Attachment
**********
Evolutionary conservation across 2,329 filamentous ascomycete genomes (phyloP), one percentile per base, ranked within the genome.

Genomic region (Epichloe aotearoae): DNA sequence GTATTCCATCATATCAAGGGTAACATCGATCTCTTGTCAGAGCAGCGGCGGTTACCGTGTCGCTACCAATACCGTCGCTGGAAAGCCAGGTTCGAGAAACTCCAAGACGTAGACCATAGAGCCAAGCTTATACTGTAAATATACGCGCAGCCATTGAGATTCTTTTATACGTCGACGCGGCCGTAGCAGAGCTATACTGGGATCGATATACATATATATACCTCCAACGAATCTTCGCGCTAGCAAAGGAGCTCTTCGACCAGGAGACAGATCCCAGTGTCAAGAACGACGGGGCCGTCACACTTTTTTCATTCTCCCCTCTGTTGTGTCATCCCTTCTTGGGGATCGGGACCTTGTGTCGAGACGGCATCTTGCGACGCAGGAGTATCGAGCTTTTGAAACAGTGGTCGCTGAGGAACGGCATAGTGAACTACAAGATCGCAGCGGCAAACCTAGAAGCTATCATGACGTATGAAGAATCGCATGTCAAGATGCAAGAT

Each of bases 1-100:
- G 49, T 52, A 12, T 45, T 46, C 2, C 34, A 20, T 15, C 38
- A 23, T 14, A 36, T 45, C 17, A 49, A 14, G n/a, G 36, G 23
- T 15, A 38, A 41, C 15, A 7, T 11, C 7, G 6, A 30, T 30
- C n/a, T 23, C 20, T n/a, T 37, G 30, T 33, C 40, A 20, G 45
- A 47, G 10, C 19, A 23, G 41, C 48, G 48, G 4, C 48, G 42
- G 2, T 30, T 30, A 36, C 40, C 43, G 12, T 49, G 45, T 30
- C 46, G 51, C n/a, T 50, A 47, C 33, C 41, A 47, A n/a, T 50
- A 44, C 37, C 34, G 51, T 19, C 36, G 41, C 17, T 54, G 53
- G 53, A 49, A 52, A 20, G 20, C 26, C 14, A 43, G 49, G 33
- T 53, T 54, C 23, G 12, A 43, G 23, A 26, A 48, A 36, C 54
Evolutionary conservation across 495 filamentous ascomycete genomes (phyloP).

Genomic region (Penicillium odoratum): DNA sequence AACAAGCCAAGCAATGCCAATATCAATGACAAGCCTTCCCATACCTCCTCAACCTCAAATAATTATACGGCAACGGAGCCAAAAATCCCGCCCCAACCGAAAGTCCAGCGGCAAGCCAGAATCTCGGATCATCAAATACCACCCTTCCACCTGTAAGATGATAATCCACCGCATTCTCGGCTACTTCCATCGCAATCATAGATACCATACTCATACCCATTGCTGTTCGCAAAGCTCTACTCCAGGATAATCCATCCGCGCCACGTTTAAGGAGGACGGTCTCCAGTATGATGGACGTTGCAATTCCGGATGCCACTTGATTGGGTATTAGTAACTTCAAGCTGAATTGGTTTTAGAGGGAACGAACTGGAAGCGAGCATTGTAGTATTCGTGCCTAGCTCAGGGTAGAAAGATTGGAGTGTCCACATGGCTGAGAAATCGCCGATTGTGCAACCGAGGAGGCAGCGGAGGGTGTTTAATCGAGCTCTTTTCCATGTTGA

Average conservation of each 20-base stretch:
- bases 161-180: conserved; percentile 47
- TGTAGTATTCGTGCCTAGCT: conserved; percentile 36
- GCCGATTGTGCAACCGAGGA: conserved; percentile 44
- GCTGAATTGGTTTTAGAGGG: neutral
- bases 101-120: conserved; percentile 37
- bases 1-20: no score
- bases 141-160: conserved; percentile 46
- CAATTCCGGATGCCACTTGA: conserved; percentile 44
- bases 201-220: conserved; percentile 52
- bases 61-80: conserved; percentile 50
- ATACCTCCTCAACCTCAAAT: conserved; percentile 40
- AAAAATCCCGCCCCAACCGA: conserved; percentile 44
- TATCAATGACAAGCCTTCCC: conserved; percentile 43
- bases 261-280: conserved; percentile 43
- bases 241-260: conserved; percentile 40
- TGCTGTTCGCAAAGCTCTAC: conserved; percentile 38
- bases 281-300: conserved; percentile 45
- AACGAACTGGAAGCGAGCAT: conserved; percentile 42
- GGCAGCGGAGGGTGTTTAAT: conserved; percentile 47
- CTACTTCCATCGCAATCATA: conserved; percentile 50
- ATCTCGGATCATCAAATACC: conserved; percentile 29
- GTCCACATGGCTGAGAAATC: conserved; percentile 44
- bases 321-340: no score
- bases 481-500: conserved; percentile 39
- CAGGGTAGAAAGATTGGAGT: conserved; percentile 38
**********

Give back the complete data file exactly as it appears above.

Evolutionary conservation across 2,329 filamentous ascomycete genomes (phyloP), one percentile per base, ranked within the genome.

Genomic region (Epichloe aotearoae): DNA sequence GTATTCCATCATATCAAGGGTAACATCGATCTCTTGTCAGAGCAGCGGCGGTTACCGTGTCGCTACCAATACCGTCGCTGGAAAGCCAGGTTCGAGAAACTCCAAGACGTAGACCATAGAGCCAAGCTTATACTGTAAATATACGCGCAGCCATTGAGATTCTTTTATACGTCGACGCGGCCGTAGCAGAGCTATACTGGGATCGATATACATATATATACCTCCAACGAATCTTCGCGCTAGCAAAGGAGCTCTTCGACCAGGAGACAGATCCCAGTGTCAAGAACGACGGGGCCGTCACACTTTTTTCATTCTCCCCTCTGTTGTGTCATCCCTTCTTGGGGATCGGGACCTTGTGTCGAGACGGCATCTTGCGACGCAGGAGTATCGAGCTTTTGAAACAGTGGTCGCTGAGGAACGGCATAGTGAACTACAAGATCGCAGCGGCAAACCTAGAAGCTATCATGACGTATGAAGAATCGCATGTCAAGATGCAAGAT

Each of bases 1-100:
- G 49, T 52, A 12, T 45, T 46, C 2, C 34, A 20, T 15, C 38
- A 23, T 14, A 36, T 45, C 17, A 49, A 14, G n/a, G 36, G 23
- T 15, A 38, A 41, C 15, A 7, T 11, C 7, G 6, A 30, T 30
- C n/a, T 23, C 20, T n/a, T 37, G 30, T 33, C 40, A 20, G 45
- A 47, G 10, C 19, A 23, G 41, C 48, G 48, G 4, C 48, G 42
- G 2, T 30, T 30, A 36, C 40, C 43, G 12, T 49, G 45, T 30
- C 46, G 51, C n/a, T 50, A 47, C 33, C 41, A 47, A n/a, T 50
- A 44, C 37, C 34, G 51, T 19, C 36, G 41, C 17, T 54, G 53
- G 53, A 49, A 52, A 20, G 20, C 26, C 14, A 43, G 49, G 33
- T 53, T 54, C 23, G 12, A 43, G 23, A 26, A 48, A 36, C 54
Evolutionary conservation across 495 filamentous ascomycete genomes (phyloP).

Genomic region (Penicillium odoratum): DNA sequence AACAAGCCAAGCAATGCCAATATCAATGACAAGCCTTCCCATACCTCCTCAACCTCAAATAATTATACGGCAACGGAGCCAAAAATCCCGCCCCAACCGAAAGTCCAGCGGCAAGCCAGAATCTCGGATCATCAAATACCACCCTTCCACCTGTAAGATGATAATCCACCGCATTCTCGGCTACTTCCATCGCAATCATAGATACCATACTCATACCCATTGCTGTTCGCAAAGCTCTACTCCAGGATAATCCATCCGCGCCACGTTTAAGGAGGACGGTCTCCAGTATGATGGACGTTGCAATTCCGGATGCCACTTGATTGGGTATTAGTAACTTCAAGCTGAATTGGTTTTAGAGGGAACGAACTGGAAGCGAGCATTGTAGTATTCGTGCCTAGCTCAGGGTAGAAAGATTGGAGTGTCCACATGGCTGAGAAATCGCCGATTGTGCAACCGAGGAGGCAGCGGAGGGTGTTTAATCGAGCTCTTTTCCATGTTGA

Average conservation of each 20-base stretch:
- bases 161-180: conserved; percentile 47
- TGTAGTATTCGTGCCTAGCT: conserved; percentile 36
- GCCGATTGTGCAACCGAGGA: conserved; percentile 44
- GCTGAATTGGTTTTAGAGGG: neutral
- bases 101-120: conserved; percentile 37
- bases 1-20: no score
- bases 141-160: conserved; percentile 46
- CAATTCCGGATGCCACTTGA: conserved; percentile 44
- bases 201-220: conserved; percentile 52
- bases 61-80: conserved; percentile 50
- ATACCTCCTCAACCTCAAAT: conserved; percentile 40
- AAAAATCCCGCCCCAACCGA: conserved; percentile 44
- TATCAATGACAAGCCTTCCC: conserved; percentile 43
- bases 261-280: conserved; percentile 43
- bases 241-260: conserved; percentile 40
- TGCTGTTCGCAAAGCTCTAC: conserved; percentile 38
- bases 281-300: conserved; percentile 45
- AACGAACTGGAAGCGAGCAT: conserved; percentile 42
- GGCAGCGGAGGGTGTTTAAT: conserved; percentile 47
- CTACTTCCATCGCAATCATA: conserved; percentile 50
- ATCTCGGATCATCAAATACC: conserved; percentile 29
- GTCCACATGGCTGAGAAATC: conserved; percentile 44
- bases 321-340: no score
- bases 481-500: conserved; percentile 39
- CAGGGTAGAAAGATTGGAGT: conserved; percentile 38